DEPUTY DIRECTOR-GENERAL YONOV FREDERICK AGAH

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Ambassadors,
Distinguished delegates,
Ladies and gentlemen,

Good morning.

I am delighted to be with you today. Your work on trade and gender is extremely important. Women’s empowerment is at the heart of building economies that are more economically prosperous and socially inclusive. The Buenos Aires Declaration has become a vital part of the WTO's work to make trade more inclusive.

The Declaration has raised awareness about the important role that trade can play in empowering women. Because of your follow-up work —such as thematic workshops to exchange views on best practices and national experience — the Declaration has already helped us better understand how and why trade impacts women.

I am happy to hear that the report summarising those best practices has been finalised by Members and will soon be issued. It will serve as a useful guide for integrating gender considerations into countries’ trade policies, programmes and initiatives.

The influence of the Buenos Aires Declaration has extended beyond workshops and specific events. For example, we see that Members are increasingly using the Trade Policy Review process to share their gender-related trade policies. In addition, women's economic empowerment is a growing part of Aid for Trade and development strategies.

Within the WTO Secretariat, we are also doing our homework on trade and gender. As you are all aware, we now have a dedicated trade and gender Focal Point who leads this work and has engaged in a number of activities.

We have developed a training module on trade and gender that has been integrated into the ITTC programme for government officials. This module has been rolled out in training activities since 2019, and will be further developed to integrate new research on the issue.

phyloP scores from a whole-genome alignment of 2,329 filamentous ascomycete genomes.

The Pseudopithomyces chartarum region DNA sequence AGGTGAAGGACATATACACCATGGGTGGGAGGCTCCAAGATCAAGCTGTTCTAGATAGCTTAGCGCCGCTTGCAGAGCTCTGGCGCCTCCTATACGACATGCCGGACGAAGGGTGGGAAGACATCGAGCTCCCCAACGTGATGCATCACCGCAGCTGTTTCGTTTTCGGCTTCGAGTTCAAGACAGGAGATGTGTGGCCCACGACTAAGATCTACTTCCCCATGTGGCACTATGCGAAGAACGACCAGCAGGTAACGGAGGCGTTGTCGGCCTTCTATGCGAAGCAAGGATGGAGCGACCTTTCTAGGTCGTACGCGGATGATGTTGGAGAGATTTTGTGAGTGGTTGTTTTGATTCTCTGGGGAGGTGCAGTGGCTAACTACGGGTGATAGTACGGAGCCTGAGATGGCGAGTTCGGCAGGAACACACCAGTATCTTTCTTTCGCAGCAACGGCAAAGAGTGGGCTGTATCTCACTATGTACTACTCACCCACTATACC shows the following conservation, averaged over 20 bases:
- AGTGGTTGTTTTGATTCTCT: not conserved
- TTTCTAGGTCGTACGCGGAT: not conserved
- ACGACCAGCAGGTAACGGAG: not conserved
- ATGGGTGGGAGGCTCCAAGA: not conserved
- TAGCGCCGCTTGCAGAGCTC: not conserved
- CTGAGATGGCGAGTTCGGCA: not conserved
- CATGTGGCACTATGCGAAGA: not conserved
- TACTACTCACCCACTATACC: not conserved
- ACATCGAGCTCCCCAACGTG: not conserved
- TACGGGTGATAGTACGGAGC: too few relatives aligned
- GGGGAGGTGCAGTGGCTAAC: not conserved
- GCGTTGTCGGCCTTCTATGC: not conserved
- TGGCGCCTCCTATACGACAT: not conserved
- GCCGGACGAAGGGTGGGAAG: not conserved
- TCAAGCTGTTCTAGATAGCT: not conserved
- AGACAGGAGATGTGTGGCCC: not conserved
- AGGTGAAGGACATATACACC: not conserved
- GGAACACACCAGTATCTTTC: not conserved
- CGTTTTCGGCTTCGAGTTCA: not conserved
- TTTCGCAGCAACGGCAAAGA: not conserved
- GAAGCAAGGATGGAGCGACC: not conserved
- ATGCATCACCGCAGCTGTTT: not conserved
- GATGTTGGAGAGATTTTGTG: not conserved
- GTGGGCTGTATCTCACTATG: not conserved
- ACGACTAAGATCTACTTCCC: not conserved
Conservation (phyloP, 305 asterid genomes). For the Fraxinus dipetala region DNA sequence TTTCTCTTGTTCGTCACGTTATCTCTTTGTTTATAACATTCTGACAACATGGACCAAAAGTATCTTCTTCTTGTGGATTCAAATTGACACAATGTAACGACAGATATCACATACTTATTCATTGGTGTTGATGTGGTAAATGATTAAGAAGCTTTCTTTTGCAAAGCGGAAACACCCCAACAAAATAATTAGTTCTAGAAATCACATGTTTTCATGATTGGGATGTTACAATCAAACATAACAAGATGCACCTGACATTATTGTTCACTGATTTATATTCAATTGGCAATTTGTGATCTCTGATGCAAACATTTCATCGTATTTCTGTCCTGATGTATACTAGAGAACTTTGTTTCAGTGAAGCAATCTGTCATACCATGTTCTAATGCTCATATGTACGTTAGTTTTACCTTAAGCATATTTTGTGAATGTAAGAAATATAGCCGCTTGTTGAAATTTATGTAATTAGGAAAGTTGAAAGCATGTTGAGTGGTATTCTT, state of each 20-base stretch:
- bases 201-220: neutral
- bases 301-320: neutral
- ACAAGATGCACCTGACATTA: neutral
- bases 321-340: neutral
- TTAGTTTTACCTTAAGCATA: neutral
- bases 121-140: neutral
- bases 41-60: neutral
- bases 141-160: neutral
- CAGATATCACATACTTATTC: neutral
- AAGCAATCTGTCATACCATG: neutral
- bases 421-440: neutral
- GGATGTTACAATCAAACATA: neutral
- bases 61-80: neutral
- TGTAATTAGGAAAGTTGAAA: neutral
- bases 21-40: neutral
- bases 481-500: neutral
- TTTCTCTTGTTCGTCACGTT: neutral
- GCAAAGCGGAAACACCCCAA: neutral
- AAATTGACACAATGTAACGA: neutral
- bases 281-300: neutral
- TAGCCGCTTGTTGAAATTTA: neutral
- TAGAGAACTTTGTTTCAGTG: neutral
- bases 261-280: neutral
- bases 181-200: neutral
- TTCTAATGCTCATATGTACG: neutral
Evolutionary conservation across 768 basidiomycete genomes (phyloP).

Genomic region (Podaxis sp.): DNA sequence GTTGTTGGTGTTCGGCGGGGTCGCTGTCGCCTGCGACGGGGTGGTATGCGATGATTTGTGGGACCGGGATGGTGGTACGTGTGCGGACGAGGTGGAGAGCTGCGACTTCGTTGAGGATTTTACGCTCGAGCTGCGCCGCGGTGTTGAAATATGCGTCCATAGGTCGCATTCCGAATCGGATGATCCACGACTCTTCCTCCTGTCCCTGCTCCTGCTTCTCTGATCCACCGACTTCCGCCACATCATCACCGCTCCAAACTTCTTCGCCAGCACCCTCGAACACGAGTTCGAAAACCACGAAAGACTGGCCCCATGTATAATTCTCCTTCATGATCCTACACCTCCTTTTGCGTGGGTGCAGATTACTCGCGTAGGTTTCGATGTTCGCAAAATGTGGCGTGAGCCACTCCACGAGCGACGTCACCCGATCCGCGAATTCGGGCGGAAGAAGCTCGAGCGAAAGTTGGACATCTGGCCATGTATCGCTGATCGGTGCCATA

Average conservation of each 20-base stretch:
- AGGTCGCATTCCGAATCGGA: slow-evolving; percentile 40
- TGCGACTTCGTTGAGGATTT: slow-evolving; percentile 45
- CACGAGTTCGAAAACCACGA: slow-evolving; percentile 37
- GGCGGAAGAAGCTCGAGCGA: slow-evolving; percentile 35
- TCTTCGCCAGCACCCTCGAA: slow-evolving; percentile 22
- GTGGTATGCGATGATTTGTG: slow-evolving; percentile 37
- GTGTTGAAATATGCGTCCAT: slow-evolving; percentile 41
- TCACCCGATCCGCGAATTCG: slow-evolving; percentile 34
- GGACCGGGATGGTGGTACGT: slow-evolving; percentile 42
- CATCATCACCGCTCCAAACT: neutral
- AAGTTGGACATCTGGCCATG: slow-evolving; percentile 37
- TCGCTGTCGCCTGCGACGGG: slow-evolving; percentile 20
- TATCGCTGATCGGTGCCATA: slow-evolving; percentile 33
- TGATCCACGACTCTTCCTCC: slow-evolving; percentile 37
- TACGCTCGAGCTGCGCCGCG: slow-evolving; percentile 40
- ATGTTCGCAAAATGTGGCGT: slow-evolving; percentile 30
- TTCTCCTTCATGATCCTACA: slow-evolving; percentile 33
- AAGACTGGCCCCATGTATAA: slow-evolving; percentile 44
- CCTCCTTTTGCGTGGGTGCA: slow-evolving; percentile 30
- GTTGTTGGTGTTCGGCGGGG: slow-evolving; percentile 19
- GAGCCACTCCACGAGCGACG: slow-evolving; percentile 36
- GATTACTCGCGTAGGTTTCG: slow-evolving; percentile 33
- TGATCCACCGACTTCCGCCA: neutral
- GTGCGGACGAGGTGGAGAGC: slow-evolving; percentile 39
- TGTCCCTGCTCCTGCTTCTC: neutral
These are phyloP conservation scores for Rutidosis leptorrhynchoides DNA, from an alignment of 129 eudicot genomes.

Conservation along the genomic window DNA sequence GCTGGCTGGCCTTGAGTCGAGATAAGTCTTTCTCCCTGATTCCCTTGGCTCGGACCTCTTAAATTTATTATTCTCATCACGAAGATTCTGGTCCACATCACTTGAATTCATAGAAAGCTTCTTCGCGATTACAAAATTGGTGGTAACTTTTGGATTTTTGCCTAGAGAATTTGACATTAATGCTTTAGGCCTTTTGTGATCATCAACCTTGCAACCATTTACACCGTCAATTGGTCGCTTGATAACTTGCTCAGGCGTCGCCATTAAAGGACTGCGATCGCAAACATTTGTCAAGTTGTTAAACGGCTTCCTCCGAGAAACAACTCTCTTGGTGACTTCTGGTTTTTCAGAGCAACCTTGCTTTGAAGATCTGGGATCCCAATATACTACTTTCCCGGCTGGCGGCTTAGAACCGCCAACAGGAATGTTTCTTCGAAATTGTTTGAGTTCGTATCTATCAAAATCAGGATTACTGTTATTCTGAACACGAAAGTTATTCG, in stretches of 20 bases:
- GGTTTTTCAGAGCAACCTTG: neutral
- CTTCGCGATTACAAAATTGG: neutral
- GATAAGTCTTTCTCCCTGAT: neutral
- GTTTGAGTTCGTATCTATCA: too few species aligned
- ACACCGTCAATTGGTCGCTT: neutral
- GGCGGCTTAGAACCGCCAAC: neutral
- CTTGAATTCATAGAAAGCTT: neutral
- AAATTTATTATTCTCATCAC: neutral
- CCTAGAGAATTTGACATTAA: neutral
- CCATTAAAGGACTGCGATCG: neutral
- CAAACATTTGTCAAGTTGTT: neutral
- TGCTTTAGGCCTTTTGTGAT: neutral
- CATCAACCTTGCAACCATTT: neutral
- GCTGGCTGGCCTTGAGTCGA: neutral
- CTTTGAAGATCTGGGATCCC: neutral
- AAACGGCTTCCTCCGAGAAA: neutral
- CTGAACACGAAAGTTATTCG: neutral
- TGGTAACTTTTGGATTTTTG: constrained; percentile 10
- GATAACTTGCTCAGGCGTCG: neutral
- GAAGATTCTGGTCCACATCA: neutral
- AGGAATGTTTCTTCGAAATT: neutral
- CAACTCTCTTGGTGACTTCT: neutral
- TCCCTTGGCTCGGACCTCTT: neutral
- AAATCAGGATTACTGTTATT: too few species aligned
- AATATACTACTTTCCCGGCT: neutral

Since 2018, the WTO has gathered data and statistics on gender parity in the WTO on an annual basis.

All this work has been carried out in line with the objectives of the Buenos Aires Declaration.

Today marks an important new phase in moving this work forward on a continued transparent, collaborative and open basis.

Your efforts are timely. The available evidence suggests that the trade-related disruptions from the COVID-19 pandemic are having a disproportionate impact on women. This is because women are typically overrepresented in services such as travel and tourism, as well as manufacturing sectors such as footwear and apparel, and telecommunications products, that have seen the sharpest falls in demand.

An open and predictable trading system has an important role to play in fostering a robust and inclusive economic recovery from the pandemic. But we cannot build back better without women.

The Secretariat and I stand ready to assist you to the fullest extent possible.

Thank you.

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